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Global experts attend Paris conference to combat terrorist financing

Spencer Platt/Getty Images North America/AFP | The crashed vehicle used in what is being described as a terrorist attack sits in lower Manhattan the morning after the event on November 1, 2017 in New York City.

Ministers from 80 countries and nearly 500 experts gathered in Paris on Wednesday and Thursday for a conference on combating the financing of terror groups such as Islamic State and al-Qaeda, French officials said.


Attacks have become increasingly low-cost since the 9/11 atrocities in the United States in 2001, particularly in recent years as followers of the Islamic State group have used vehicles and guns as their main weapon of choice.

But French authorities remain concerned about a huge war-chest amassed by IS group between 2014 and 2016 when it ruled over large swathes of oil-rich territory in Iraq and Syria.

‘The money trail has led us to flush out terrorists,’ says Paris Public Prosecutor François Molins

A French presidential official briefing journalists on Tuesday said that IS group income was estimated at about one billion dollars (820 million euros) a year.

“It [the war chest] has been moved since, at least in part. It’s probably somewhere,” the official said on condition of anonymity. “These groups are very skilful in using sophisticated techniques to move financial resources around.”

“Islamic State group financed itself by controlling a territory. We know that it plundered Mosul’s gold, that it made withdrawals from all local economic activities: cotton, oil, cultural goods,” Bruno Dalles, the head of Tracfin (a section of the French finance ministry concerned with combatting illegal financial operations, money laundering and terrorism financing) told French daily Le Parisien on Wednesday.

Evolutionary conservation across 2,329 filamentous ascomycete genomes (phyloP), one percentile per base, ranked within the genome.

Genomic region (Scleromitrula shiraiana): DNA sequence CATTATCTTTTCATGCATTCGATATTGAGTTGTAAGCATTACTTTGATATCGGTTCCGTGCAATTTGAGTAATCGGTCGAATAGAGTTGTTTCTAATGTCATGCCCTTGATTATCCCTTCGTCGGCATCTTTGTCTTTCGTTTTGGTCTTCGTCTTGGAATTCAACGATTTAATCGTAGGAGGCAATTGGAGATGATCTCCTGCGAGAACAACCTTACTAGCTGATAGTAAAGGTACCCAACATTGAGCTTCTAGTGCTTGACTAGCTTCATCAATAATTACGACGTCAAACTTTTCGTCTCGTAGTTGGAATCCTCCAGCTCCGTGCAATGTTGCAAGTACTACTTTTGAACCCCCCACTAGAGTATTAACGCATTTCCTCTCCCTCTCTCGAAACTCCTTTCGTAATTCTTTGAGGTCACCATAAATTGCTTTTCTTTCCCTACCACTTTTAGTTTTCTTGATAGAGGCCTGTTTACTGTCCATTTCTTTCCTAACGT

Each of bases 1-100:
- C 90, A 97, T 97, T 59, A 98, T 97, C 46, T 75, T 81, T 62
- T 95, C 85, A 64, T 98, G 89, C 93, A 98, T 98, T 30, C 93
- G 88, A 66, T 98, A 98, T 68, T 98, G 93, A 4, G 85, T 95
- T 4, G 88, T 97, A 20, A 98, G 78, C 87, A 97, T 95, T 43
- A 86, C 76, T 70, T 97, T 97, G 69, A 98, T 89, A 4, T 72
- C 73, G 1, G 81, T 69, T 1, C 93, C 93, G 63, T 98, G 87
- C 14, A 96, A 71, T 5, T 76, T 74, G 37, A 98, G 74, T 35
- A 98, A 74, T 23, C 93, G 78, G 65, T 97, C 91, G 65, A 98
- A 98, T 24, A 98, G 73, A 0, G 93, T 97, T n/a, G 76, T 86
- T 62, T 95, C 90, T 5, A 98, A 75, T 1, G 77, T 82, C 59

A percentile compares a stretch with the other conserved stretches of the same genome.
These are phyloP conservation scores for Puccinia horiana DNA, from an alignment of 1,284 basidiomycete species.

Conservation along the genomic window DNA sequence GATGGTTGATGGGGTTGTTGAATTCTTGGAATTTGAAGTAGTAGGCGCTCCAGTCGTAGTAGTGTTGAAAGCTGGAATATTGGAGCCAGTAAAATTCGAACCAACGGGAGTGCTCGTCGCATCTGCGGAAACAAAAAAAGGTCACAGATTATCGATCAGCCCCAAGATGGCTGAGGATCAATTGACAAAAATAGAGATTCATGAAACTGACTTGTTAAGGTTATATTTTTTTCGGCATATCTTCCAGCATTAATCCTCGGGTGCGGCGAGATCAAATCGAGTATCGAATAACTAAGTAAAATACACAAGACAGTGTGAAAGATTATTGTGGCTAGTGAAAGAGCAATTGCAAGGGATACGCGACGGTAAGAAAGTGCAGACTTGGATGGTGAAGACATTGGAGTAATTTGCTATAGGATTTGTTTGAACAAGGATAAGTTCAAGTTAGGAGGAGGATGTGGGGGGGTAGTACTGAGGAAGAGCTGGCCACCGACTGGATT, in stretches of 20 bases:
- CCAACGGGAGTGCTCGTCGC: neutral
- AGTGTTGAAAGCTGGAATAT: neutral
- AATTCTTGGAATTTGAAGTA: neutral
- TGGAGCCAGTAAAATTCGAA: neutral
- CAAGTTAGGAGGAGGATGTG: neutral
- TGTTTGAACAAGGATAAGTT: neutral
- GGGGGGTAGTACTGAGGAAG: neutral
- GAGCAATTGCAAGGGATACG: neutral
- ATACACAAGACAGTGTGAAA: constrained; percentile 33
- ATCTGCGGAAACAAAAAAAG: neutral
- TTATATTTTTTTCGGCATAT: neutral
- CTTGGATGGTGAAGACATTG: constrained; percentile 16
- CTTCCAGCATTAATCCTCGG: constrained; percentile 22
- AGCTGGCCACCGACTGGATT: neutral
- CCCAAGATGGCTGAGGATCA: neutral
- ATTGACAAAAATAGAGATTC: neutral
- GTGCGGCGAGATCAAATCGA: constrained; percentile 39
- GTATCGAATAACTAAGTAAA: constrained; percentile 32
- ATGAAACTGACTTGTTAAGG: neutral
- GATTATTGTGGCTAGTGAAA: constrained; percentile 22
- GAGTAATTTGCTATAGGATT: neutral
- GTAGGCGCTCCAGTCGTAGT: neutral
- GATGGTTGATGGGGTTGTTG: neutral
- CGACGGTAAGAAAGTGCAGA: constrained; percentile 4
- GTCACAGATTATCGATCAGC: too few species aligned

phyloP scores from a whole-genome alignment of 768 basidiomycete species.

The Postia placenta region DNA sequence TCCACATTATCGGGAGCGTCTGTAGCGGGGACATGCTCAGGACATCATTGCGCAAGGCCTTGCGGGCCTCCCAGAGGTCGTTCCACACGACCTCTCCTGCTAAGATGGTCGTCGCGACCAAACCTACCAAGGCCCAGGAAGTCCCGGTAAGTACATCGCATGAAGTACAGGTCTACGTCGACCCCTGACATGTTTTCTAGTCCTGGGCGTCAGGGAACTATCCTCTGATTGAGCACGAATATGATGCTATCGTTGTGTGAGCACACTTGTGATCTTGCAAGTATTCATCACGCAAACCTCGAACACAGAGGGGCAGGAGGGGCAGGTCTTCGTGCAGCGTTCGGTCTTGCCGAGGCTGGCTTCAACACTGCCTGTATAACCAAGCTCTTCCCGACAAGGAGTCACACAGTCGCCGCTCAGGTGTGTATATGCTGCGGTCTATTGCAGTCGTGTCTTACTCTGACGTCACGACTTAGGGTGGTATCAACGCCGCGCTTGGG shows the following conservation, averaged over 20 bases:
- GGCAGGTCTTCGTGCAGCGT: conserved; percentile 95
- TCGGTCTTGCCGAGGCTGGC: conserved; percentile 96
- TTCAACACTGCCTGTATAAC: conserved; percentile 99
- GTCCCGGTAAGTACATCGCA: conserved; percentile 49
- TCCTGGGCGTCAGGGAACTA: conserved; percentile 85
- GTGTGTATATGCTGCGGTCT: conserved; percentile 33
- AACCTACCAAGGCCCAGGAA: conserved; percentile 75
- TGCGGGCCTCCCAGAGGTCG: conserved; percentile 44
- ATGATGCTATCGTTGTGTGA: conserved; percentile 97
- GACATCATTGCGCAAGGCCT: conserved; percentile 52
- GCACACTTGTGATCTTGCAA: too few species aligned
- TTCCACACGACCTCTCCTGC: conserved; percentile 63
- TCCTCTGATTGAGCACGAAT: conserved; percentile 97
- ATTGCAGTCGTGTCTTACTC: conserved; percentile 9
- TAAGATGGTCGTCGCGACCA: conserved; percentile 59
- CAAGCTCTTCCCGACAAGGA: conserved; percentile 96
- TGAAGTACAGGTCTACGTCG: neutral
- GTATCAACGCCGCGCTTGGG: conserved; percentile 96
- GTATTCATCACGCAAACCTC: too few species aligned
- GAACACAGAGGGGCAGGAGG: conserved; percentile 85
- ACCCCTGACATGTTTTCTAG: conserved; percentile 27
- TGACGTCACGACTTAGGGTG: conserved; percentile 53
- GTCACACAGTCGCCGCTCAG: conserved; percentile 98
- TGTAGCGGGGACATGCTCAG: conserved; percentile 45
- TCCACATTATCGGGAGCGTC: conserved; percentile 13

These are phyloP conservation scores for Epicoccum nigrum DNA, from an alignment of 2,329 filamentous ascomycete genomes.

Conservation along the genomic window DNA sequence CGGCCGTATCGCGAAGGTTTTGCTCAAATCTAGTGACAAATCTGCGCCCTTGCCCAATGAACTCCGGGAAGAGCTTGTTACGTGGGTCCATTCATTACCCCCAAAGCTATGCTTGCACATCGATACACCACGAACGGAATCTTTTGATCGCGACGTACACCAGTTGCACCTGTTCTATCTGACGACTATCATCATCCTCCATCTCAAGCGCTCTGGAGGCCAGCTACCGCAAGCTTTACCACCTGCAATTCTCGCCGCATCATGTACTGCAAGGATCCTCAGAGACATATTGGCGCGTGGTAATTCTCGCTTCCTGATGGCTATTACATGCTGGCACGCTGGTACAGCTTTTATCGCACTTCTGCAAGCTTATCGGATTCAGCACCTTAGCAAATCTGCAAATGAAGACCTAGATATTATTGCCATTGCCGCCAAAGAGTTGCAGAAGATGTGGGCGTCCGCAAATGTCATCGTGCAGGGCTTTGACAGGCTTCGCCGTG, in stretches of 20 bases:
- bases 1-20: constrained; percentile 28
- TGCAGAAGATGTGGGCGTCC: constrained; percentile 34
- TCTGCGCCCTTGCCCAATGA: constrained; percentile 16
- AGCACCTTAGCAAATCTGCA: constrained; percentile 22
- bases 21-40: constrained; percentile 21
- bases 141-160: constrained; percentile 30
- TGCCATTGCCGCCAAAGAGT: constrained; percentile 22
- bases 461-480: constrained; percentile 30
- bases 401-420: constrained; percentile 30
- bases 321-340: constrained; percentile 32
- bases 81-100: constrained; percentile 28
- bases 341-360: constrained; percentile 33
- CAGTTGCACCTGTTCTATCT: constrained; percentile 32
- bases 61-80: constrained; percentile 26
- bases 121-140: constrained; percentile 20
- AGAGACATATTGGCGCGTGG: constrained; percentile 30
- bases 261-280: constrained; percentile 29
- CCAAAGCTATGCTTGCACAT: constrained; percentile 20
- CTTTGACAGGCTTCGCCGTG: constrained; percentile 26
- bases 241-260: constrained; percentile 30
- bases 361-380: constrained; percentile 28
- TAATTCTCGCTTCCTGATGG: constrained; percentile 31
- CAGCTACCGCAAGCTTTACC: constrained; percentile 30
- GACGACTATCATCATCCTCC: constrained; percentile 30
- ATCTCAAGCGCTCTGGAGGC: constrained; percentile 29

“But since its military defeats, [IS group] has gone back underground and must now go back to its external sources of microfinancing. It uses fund collectors, a kind of clandestine bank, often based in Turkey or Lebanon, which take a small percentage along the way. Today, the issue is knowing where its next collectors will be,” Dalles said.

Paris Public Prosecutor François Molins, meanwhile, told the same newspaper that “one must keep in mind that an attack is not very expensive to organise.” Citing attacks that claimed 147 lives in Paris and its suburbs in 2015, Molins said, “It is estimated that the terrorists needed 25,000 euros for the January 2015 attacks and 80,000 for the ones on 13 November.”

The idea of the two-day conference, which will close with a speech by French President Emmanuel Macron on Thursday afternoon, is to share expertise and good practice that can be implemented internationally.

The Islamic State group faces imminent defeat on the battlefield in Syria where the last pockets of its fighters are holding out, but experts warn that its ideology will live on.

Some terror experts, including Peter Neumann from King’s College in London, have argued recently that since 2001, the fight against the financing of terror groups has been ineffective.

In a report last year entitled, “Don’t follow the money”, he argued that low-cost terror attacks were easy to mount and showed how jihadist groups could transfer money easily without using the international banking system.

On Thursday, Neumann is due to address the conference taking place at the Organisation for Economic Co-operation and Development (OECD) in Paris.

(FRANCE 24 with AFP)

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